MIA's Family Waits For Word

The Early Show, Jill Kiehl
CBS/The Early Show
James Kiehl, a 22-year-old computer technician from the Army's 507th Maintenance Company, was ambushed with his company by Iraqi forces on Sunday night.

Some of his fellow soldiers were killed in the attack. Others were taken as prisoners of war. But the U.S. military has listed Kiehl as missing in action.

In the United States, his family is looking for any information on his condition.

His wife, Jill, who is expecting the couple's first child in April, talked to The Early Show from Des Moines, Iowa. Kiehl's father Randy and stepmother Janie joined the discussion from Texas.

Jill Kiehl says she first discovered her husband's company was ambushed when her father read an article that reported that some members of the 507th maintenance company were dead or captured by Iraqis.

"Later that night, I had someone from the National Guard in Iowa come out and confirm he was one of the 12 unaccounted for soldiers," says Jill Kiehl.

She soon called James's father and stepmother about the news.

"It was a shock to all of us," says Randy Kiehl.

He says the Army has kept in contact with the family, but no new information has materialized.

At 6-feet, 80-inches tall, 240 pounds, James Kiehl is a big man. In high school, he was a basketball player and lead trumpet player for the marching band.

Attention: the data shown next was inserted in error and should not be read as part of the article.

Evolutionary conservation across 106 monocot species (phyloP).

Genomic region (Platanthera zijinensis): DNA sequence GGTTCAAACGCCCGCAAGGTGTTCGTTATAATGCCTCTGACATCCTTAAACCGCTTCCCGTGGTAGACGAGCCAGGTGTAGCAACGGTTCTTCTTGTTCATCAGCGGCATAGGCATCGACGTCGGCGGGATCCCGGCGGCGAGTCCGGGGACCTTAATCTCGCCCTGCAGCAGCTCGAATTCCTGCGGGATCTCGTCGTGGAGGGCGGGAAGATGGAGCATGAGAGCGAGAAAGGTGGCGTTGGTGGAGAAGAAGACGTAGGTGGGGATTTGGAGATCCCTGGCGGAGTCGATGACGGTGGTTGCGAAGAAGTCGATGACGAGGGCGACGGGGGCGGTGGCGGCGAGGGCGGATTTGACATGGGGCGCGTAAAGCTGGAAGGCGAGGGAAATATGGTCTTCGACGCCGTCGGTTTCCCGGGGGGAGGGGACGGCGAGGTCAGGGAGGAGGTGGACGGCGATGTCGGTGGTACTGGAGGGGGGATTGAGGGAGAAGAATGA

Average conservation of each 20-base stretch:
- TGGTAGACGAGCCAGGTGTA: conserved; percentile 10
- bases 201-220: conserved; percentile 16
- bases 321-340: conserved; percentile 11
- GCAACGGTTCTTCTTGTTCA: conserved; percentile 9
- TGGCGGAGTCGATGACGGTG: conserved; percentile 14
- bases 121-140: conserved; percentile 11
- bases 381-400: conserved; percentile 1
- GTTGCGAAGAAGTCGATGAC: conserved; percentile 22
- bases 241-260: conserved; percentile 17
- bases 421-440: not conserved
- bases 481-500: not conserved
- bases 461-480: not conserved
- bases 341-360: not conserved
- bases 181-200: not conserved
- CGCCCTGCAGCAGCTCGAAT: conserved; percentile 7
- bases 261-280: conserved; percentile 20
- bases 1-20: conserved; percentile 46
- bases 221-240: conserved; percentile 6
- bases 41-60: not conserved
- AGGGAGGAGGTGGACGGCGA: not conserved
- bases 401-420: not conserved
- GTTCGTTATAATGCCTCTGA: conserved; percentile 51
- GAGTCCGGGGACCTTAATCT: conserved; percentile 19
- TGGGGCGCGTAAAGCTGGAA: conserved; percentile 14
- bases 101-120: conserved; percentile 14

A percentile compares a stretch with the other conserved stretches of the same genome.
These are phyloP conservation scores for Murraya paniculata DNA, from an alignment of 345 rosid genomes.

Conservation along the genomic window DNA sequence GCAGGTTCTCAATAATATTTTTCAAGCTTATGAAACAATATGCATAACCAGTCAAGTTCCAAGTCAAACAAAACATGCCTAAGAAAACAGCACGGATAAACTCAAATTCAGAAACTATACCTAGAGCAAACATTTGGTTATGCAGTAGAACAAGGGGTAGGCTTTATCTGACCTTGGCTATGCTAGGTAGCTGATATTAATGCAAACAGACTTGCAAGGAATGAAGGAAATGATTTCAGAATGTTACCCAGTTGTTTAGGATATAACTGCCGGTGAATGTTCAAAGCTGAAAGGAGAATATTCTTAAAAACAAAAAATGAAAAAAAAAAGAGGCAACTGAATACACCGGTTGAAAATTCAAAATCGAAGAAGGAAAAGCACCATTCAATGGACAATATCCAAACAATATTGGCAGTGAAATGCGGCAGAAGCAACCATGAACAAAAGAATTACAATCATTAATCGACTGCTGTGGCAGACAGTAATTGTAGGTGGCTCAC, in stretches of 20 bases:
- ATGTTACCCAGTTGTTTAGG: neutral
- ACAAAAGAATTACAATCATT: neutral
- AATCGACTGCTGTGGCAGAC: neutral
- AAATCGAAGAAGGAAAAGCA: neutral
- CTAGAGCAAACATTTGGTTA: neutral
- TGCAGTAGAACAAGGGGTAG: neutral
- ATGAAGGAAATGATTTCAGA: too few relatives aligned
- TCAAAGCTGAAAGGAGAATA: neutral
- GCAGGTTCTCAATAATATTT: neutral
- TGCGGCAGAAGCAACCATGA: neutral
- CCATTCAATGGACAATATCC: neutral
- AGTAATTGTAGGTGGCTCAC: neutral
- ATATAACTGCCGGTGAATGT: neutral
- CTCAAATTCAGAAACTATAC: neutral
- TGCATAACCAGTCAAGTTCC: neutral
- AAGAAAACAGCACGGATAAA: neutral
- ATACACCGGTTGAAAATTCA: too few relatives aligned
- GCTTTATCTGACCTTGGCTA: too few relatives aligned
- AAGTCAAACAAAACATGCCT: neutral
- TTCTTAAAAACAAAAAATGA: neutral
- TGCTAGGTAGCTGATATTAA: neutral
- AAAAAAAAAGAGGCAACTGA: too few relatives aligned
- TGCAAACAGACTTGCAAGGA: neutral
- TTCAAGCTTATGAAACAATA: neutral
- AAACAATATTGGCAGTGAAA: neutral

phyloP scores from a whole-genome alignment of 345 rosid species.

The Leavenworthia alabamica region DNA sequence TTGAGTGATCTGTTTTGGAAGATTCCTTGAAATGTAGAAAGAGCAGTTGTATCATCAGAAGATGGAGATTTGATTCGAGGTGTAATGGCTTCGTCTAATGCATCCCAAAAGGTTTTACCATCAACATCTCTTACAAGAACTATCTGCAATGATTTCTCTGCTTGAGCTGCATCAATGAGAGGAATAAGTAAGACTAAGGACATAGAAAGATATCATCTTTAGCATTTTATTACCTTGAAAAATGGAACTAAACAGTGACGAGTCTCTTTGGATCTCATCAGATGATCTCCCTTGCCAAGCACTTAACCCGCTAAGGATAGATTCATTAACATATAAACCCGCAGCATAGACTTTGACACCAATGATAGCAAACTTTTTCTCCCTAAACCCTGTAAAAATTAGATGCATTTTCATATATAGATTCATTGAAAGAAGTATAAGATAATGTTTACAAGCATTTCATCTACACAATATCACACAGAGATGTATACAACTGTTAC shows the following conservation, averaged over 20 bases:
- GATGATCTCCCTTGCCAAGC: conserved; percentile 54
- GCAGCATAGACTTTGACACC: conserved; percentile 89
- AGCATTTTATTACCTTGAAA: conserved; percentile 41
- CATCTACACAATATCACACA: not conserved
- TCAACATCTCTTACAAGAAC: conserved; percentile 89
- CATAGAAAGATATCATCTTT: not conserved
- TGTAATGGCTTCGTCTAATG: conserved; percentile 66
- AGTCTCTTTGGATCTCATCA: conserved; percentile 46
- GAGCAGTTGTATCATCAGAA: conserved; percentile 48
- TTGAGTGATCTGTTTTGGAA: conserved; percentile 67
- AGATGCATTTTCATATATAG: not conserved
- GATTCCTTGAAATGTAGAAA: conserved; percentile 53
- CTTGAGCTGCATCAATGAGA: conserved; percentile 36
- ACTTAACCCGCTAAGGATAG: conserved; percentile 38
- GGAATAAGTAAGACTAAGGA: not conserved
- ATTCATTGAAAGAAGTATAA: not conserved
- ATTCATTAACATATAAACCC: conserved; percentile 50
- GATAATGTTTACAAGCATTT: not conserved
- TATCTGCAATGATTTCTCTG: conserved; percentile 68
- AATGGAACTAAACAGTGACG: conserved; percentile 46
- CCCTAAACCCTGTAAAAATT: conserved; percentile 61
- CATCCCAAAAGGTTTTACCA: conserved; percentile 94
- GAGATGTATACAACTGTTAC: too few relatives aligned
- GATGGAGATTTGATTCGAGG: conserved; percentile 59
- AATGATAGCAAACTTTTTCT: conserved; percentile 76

"He's a big teddy bear," says Jill Kiehl. "He loves his sports and he loves his wife and he's real excited about the baby coming."

She says they had already named the baby, and she knew he had conflicting feelings about going to war.

"He wanted to stay, of course, to see the birth of his child, but he knew when he joined the military that that was something that he had a risk of having to do and he accepted it and kept positive thoughts," says Jill.

"And before he left, he had said, 'It's not good-bye, it's see you later.' I think he was pretty positive about the outcome."

Jill Kiehl says they have supported the war and stood by President Bush 100 percent.

Staying optimistic, Randy Kiehl says he's still hoping for good news about his son, and says friends and family are providing comfort in this time of uncertainty.